"Today is National Feral Cat Day," my friend Cyndie informed me yesterday, "Be sure to give Sir Hiss some extra tuna to celebrate!"
Who is Sir Hiss? He is the kitten I have been "growing" in my backyard. It's been several months now that I have been feeding him on a daily basis in the hopes that he'll let me get close enough to touch him. Actually, I think I've been conned into feeding him by his mother.
He is such a cute kitten and I think his mother has taught him to exploit this quality. He sits on the patio in my backyard and meows plaintively at me, while his mother watches on from the hedge, out of sight. I must be an easy mark because all that meowing makes me want to run into the house, grab cat food and bring it out to him. He lets me get pretty close but he won't let me touch him. The minute I turn around and walk away, mom jumps out of the bushes and joins him in the feast that I've provided.
I want to trap Sir Hiss while he is still small and try to socialize him so he can be a house cat. However, since we already have two cats, I need to have him tested to make sure he does not have any diseases he could pass along to my own house cats. As for his mom, I am convinced she is a feral cat. I am willing to trap her, get her fixed at a feral cat clinic and return her to my backyard. If I am unable to bring Sir Hiss into my home, I'll try to find him a home or consider letting him live a feral life in my back yard as well.
So yes, I'm celebrating a belated National Feral Cat Day. Let me share with you more information about this day:
Alley Cat Allies will honor National Feral Cat Day (NFCD), October 16, to remind people that Trap‐Neuter‐Return and other humane programs for feral catsare in the best interest of the cats and the community.
Feral cats are members of the domestic cat species, but they cannot be adopted into homes. They live outdoors in family groups called colonies. Trap‐Neuter‐Return is the best course of action for feral cats, because it ends the breeding cycle and stops behaviors associated with mating.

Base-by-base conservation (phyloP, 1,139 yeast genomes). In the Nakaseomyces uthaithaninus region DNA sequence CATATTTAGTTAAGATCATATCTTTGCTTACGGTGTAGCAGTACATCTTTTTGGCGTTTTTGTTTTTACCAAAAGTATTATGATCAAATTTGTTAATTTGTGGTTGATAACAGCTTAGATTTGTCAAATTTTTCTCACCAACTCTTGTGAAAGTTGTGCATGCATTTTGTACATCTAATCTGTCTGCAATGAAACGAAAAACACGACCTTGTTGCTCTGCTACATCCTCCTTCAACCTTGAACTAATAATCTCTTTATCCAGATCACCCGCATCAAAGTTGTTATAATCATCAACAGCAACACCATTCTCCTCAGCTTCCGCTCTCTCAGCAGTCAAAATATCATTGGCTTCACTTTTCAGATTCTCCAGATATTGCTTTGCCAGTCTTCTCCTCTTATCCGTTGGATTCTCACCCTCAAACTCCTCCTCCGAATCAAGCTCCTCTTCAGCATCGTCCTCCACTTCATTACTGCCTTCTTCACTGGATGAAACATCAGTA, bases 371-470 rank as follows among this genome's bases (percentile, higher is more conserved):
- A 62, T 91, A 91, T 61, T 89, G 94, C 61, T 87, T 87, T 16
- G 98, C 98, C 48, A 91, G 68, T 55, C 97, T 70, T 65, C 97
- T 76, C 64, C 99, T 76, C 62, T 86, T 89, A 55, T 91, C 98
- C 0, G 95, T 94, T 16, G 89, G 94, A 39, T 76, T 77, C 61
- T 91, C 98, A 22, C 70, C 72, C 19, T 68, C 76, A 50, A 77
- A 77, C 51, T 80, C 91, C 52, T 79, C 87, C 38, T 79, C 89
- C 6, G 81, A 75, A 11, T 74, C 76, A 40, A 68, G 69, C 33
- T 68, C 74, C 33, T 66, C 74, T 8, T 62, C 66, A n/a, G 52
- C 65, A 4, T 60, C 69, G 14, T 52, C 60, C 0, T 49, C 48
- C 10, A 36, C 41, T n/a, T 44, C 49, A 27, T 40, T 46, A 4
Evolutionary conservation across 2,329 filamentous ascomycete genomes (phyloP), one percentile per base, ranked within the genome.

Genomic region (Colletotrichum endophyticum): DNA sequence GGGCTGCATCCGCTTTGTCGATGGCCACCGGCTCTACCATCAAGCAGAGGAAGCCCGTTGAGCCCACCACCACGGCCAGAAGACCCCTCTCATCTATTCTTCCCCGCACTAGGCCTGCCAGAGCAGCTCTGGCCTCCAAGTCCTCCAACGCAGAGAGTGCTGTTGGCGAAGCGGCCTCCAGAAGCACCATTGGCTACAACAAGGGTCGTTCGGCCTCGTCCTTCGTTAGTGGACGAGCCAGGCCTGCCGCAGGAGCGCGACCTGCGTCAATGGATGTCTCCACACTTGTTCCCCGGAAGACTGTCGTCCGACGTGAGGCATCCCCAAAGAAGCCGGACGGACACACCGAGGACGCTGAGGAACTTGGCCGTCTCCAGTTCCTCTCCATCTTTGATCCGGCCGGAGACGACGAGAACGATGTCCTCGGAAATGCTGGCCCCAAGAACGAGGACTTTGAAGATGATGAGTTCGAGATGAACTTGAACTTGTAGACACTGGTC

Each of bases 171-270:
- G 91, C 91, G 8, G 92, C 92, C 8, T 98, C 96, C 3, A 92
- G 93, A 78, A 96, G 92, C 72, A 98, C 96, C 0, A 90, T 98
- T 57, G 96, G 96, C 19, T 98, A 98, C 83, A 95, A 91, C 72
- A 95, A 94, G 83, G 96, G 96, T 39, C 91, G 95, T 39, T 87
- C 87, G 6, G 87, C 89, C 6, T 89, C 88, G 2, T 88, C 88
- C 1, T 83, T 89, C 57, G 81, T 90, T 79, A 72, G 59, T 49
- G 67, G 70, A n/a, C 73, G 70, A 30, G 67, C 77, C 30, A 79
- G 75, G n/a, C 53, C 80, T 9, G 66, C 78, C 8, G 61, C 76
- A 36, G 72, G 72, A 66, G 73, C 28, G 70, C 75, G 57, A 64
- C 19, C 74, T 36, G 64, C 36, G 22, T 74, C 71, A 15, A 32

National Feral Cat Day was launched in 2001 by Alley Cat Allies, the national advocate for feral and stray cats and a recognized authority on Trap‐Neuter‐Return—a program in which cats who live outdoors are humanely trapped and brought to a veterinarian to be evaluated, spayed or neutered and vaccinated.
Cats that have undergone the procedure are eartipped—while under anesthesia, a small portion of the left ear is painlessly removed for identification. Friendly cats and kittens are put up for adoption.
“We applaud persons and organizations for their work to educate their neighbors about the benefits of programs that rely on Trap‐Neuter‐Return and the use of humane deterrents to ensure that people and outdoor cats get along peacefully,” said Becky Robinson, president of Alley Cat Allies.
Robinson noted that scientific evidence as well as decades of hands‐on experience show that Trap‐Neuter‐Return is more humane than programs that rely on catch and kill. It is also more effective, because it stops intact cats who evade capture from breeding and starting the cycle all over again, a phenomenon known as the vacuum effect.
“The cost of catch and kill is too high, and not only in terms of dollars,” said Robinson. “Being killed in an animal pound or shelter is the leading documented cause of death for cats in the United States.”
For more information about National Feral Cat Day, see www.alleycat.org/NFCD.